Contracts Trade Secrets

Former Fitness Club Executive Accused of Stealing Trade Secrets

Kyle Bauer has long worked in the fitness industry and recently founded ReNew You, a fitness club in Houston, Texas. But now his former employer, the nationwide fitness chain Life Time Fitness Inc., is coming after him for allegedly misappropriating trade secrets as well as for breach of fiduciary duty, breach of contract, and tortious interference with contracts. On January 19, 2016, the fitness chain filed a lawsuit against Bauer in the United States District Court for the Southern District of Texas.

Bauer was hired by Life Time Fitness in 2010 as a Regional Vice President in a deal that also included the company paying $5.4 million to purchase a fitness club that Bauer owned in Texas. He worked for five years as the Regional Vice President in charge of overseeing twenty-five fitness clubs in the states of Texas, Georgia, and Alabama. However, according to Life Time Fitness, Bauer was using this opportunity to steal the company’s trade secrets, including its business plans, service menus, and pricing models, in order to start another fitness chain of his own. Life Time Fitness claims that this misappropriation of trade secrets constitutes a violation of both Texas state law and the Computer Fraud and Abuse Act, a federal statute.

Life Time Fitness also alleges that Bauer engaged in various activities that constitute a breach of fiduciary duty. Every employment relationship contains an implied fiduciary duty that is owed by the employee to serve his or her employer with good faith and loyalty. Bauer is accused of failing to meet the loyalty component of this duty. The company states that Bauer used Life Time Fitness’s computers and resources to prepare business plans, negotiate with future employees, conduct financial transactions for his new business, design a new logo, and draft documents outlining employee benefits for ReNew You. They also claim that Bauer improperly solicited a Dr. R. Scott Yarish to partner with him at his new club during a time at which both were employed by Life Time Fitness. The duty of loyalty prohibits employees from soliciting co-workers to leave their current employer in order to work for them in the future.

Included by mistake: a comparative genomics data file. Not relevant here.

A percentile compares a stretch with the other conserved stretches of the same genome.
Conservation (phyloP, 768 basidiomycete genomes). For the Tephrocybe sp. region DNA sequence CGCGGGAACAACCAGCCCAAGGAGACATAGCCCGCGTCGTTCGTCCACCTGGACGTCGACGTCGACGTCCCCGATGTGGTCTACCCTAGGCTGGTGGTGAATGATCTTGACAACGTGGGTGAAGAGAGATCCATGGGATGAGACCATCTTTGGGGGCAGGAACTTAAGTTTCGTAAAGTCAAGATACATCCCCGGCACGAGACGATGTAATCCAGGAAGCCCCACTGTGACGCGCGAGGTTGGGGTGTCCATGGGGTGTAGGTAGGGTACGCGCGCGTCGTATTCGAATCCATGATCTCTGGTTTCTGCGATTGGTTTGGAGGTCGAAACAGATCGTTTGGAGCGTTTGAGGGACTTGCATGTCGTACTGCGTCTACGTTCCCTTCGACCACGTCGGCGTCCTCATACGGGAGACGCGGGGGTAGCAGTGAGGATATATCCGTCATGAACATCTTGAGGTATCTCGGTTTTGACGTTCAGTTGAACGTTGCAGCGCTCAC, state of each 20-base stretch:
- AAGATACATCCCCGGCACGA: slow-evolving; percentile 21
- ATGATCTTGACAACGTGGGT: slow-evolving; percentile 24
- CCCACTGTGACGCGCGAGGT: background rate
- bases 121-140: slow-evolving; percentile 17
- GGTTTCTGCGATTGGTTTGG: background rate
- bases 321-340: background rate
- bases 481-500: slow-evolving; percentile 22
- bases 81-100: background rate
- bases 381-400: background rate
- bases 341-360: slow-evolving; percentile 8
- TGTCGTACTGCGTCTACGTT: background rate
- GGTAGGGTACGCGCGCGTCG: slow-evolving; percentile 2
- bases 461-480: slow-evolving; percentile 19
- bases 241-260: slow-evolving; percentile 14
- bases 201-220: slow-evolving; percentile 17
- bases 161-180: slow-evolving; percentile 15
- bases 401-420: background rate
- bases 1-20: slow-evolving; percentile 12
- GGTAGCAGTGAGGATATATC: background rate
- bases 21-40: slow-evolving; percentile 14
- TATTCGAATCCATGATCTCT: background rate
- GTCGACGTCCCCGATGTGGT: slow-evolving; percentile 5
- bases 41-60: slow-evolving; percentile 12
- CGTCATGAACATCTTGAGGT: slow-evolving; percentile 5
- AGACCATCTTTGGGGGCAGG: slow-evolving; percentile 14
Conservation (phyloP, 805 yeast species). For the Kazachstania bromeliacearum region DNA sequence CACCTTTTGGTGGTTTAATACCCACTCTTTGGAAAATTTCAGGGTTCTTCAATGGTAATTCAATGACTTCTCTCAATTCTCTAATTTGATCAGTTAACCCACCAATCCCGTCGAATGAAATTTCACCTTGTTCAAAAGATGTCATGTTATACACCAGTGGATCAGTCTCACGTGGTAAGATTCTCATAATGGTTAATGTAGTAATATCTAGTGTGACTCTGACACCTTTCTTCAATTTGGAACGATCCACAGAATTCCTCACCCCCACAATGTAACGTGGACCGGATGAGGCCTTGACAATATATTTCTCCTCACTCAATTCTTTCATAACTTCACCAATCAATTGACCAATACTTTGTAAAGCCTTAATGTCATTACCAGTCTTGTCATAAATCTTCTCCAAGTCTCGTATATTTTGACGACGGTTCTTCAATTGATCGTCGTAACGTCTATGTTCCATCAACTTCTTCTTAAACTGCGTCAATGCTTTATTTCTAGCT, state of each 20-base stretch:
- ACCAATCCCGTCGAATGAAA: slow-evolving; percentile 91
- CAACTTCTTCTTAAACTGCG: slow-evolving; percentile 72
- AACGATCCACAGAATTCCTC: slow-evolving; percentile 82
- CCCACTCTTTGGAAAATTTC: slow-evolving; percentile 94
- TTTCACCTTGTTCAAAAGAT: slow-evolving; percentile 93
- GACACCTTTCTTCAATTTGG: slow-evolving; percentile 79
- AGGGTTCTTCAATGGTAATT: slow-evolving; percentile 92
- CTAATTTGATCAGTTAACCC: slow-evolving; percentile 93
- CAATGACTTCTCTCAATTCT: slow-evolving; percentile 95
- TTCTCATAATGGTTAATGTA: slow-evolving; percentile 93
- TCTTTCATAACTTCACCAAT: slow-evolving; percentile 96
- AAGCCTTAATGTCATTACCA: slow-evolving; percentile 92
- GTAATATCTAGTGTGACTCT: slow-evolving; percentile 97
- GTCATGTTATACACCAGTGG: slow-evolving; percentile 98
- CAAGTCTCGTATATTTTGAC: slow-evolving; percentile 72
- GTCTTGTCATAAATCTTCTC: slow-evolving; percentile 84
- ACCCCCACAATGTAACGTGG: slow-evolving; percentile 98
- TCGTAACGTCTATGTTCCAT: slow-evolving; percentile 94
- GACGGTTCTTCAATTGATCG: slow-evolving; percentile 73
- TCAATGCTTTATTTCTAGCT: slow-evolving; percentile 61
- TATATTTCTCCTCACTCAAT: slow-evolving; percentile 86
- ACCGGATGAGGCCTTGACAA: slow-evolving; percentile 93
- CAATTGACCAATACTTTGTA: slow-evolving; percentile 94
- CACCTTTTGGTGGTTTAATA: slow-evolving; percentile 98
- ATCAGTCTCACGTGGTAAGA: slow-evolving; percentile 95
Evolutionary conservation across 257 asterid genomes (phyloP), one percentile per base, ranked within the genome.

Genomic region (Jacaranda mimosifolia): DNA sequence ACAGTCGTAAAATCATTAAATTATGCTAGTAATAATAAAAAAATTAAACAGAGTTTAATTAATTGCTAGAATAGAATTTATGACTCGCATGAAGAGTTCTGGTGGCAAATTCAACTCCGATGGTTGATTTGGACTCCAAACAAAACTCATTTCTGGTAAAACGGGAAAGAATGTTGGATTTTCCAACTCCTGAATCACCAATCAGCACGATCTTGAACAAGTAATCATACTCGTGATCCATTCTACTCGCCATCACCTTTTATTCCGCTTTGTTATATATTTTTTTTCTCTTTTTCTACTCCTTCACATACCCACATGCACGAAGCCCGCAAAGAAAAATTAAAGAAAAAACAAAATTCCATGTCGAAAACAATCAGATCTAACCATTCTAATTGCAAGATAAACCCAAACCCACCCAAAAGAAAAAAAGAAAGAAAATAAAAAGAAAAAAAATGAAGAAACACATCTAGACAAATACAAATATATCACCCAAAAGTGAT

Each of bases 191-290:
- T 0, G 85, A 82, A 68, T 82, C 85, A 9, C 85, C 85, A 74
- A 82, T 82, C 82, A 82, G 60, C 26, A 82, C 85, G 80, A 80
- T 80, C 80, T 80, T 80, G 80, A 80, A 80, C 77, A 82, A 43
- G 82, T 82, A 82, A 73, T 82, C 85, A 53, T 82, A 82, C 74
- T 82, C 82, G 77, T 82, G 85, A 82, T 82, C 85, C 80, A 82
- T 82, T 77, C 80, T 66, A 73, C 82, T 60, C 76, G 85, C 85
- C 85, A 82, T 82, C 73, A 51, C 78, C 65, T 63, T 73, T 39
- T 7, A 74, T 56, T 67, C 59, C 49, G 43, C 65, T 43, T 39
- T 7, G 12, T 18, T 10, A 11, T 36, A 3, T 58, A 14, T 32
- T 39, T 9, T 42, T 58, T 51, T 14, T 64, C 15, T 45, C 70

Bauer is also accused of breach of contract based upon the non-compete agreements that Life Time Fitness included in his employment contract. Non-compete agreements limit the ability of an employee to enter into another job, for a defined period of time, where they would compete with their current employer. Bauer had signed such an agreement that forbade him from competing with Life Time Fitness for a period of three years after his employment with them ended. Such agreements are somewhat controversial and treated much differently in different states. California, for example, has nearly outlawed the provisions, while most other states will tolerate them so long as the restrictions are narrowly construed in terms of the time, geographic area, and scope of industry in which the employee is forbidden from competing. At this stage in the proceedings, it is unclear whether or not the Texas federal court will uphold the non-compete clause in Bauer’s employment contract. Bauer will likely need to demonstrate that the clause was overly broad based on one of the three dimensions previously discussed: time, area, and scope.

The tortious interference claims stem from Bauer’s relationship with Dr. R. Scott Yarish. As Regional Vice President at Life Time Fitness, one of Bauer’s responsibilities was to negotiate an extension of Yarish’s employment contract with Life Time Fitness. At the time, Bauer informed the company that Yarish was not interested in extending his contract. Now that the two are partners with their own fitness club venture, Life Time Fitness is accusing Bauer of tortious interference with prospective contracts and tortious interference with existing contracts.

Many employees envision leveraging the knowledge, experience, and contacts that they have developed in an industry to strike out on their own and start a company. However, they must be careful when engaging in such ventures to protect themselves from the potential liability that Kyle Bauer now faces. Starting a new business is exciting, but facing a lawsuit in federal court is a quick way to dampen the mood.